The Goldfish Conundrum

The fact that Google has introduced ‘skippable pre-roll’ ads on YouTube is nothing new.  In fact nearly an year ago, it has also started to enable the same for mobile users.


Three obvious things that stand out for me from these ‘skippable, pre-roll ads’ are:

(1) Permission Marketing: By placing these ads right at the beginning of the actual video and enabling the viewer full freedom to skip if necessary, YouTube has acknowledged the importance of gaining viewer permission (a.k.a a commitment of her attention span) before bombarding her with any message. This disincentives attention abuse by advertisers.  [Seth Godin must have said – I Told You So” 😉 ]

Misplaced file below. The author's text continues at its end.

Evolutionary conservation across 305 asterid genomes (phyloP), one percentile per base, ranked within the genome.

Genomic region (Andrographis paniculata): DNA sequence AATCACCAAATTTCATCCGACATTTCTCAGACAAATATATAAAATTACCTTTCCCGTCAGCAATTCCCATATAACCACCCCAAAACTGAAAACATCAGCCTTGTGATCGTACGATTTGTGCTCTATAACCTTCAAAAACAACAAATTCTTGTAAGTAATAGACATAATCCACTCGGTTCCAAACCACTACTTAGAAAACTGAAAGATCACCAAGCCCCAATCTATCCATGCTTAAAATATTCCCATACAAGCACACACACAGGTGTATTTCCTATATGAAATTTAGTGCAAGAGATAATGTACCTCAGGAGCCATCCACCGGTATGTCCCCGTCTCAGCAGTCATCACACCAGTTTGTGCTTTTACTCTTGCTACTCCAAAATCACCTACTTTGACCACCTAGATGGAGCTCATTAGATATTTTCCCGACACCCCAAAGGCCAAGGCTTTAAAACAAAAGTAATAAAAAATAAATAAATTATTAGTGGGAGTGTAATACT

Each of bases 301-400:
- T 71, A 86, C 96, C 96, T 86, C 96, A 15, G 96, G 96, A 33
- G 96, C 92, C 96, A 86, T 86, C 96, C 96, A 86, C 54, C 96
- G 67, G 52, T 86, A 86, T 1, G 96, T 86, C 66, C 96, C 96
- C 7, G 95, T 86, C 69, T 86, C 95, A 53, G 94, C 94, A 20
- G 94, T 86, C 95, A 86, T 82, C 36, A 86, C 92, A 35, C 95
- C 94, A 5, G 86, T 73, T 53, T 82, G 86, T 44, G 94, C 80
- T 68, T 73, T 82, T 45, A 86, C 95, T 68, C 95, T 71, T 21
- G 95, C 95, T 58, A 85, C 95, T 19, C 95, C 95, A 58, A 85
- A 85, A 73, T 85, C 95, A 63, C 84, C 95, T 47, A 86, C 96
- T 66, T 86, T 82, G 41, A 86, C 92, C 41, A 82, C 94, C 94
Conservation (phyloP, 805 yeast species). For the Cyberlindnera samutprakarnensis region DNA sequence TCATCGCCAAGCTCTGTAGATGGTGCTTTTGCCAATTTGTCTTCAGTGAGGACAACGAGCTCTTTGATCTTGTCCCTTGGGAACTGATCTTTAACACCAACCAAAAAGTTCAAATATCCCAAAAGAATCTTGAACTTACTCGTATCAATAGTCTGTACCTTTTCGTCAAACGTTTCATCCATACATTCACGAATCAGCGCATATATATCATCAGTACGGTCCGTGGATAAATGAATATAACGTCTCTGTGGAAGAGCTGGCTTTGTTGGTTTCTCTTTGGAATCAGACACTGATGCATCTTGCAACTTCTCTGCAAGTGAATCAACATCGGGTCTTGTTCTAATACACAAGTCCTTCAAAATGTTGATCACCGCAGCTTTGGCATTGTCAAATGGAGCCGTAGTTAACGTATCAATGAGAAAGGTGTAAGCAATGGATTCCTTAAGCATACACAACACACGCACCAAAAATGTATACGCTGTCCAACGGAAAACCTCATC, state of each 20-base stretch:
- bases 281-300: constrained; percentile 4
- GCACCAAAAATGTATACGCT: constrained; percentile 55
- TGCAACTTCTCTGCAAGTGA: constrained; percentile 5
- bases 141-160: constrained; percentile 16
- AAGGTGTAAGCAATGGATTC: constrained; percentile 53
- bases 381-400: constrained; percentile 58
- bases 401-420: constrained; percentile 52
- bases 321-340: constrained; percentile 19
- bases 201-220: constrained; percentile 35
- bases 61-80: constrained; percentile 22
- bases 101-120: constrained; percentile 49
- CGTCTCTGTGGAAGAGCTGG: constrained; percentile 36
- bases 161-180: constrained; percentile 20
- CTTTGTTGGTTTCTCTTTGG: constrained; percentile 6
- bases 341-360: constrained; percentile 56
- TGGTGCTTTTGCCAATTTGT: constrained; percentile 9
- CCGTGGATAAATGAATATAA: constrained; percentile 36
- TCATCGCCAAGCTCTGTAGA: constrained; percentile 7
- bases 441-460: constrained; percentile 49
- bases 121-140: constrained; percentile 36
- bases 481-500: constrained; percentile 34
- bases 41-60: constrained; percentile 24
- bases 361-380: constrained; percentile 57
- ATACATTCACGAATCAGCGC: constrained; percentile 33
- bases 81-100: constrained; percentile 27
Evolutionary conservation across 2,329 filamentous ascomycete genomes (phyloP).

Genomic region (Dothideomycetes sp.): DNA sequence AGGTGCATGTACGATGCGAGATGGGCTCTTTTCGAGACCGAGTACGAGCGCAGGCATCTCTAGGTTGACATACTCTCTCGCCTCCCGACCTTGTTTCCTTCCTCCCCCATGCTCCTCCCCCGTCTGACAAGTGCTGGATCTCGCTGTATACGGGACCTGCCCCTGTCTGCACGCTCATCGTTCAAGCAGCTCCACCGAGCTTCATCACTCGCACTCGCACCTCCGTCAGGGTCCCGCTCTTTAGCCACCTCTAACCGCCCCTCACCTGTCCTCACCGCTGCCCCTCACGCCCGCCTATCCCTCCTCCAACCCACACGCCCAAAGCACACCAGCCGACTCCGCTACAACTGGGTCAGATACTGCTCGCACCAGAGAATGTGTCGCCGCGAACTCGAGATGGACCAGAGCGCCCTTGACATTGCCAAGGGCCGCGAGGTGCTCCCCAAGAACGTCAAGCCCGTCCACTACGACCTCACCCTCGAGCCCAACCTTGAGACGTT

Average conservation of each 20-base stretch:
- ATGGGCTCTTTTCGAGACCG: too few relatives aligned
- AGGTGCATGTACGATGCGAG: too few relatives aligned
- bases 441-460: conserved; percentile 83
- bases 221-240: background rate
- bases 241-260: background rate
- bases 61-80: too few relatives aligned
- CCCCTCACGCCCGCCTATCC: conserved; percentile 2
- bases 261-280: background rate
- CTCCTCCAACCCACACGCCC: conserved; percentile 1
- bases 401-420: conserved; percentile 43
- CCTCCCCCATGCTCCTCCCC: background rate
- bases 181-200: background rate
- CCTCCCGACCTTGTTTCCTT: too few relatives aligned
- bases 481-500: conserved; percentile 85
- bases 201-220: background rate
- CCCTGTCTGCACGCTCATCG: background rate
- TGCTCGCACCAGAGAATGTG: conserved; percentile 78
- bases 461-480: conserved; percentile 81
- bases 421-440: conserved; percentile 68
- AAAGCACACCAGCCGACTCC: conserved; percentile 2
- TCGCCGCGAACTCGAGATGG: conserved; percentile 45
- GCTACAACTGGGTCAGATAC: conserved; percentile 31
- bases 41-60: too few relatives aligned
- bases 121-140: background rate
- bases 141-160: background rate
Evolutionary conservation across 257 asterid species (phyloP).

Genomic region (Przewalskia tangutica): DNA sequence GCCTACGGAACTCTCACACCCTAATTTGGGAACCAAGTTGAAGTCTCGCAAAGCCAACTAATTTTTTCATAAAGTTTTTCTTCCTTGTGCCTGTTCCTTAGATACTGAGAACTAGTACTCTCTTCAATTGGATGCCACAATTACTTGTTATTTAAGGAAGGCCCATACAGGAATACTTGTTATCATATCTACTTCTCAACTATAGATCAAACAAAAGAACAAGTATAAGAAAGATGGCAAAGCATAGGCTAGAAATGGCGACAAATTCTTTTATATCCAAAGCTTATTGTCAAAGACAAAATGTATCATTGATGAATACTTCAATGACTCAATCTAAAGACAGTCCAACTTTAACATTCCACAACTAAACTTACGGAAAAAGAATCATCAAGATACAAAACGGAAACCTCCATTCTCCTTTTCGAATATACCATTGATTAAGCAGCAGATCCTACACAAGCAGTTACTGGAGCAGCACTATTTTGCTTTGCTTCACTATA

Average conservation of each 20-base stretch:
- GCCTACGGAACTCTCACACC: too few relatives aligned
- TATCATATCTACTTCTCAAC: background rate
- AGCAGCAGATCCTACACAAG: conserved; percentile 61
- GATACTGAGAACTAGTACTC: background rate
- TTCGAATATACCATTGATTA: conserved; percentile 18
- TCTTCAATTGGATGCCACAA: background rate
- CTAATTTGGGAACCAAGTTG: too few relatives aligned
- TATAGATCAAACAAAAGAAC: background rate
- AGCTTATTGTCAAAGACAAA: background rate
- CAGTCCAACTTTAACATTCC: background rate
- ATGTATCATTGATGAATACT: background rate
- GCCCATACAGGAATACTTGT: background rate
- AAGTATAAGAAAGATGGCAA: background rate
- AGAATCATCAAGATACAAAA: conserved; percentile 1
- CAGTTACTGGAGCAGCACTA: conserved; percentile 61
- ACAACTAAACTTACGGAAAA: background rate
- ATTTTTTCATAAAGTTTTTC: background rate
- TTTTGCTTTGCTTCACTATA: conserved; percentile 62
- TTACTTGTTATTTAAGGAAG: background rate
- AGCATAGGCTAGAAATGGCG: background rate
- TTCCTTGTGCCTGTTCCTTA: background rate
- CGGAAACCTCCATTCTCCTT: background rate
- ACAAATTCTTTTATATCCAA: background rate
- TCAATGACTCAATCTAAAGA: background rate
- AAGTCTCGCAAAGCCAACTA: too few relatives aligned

(2) Soft Wired: Understandably these ‘pre-roll ads’ are not ‘hard wired’ to the video ; meaning, YouTube can dynamically mix and match an ad to a video based on algorithms / user preferences / browsing history / relevance and advertiser criteria, with an objective to maximise advertiser revenues.  This disincentives lack of relevance of the spots to the viewer/ viewer context.

(3) The 5s litmus test: This is the most interesting implication for me. Irrespective of the length of the pre-roll ads (which typically are 15s or 30s), any ad is given a golden period of 5s within which it can either capture the attention of the viewer or fail at it (for various reasons) resulting in the ad getting skipped. This disincentives lack of the grip factor in the ad – by way of production values/ story / narrative etc.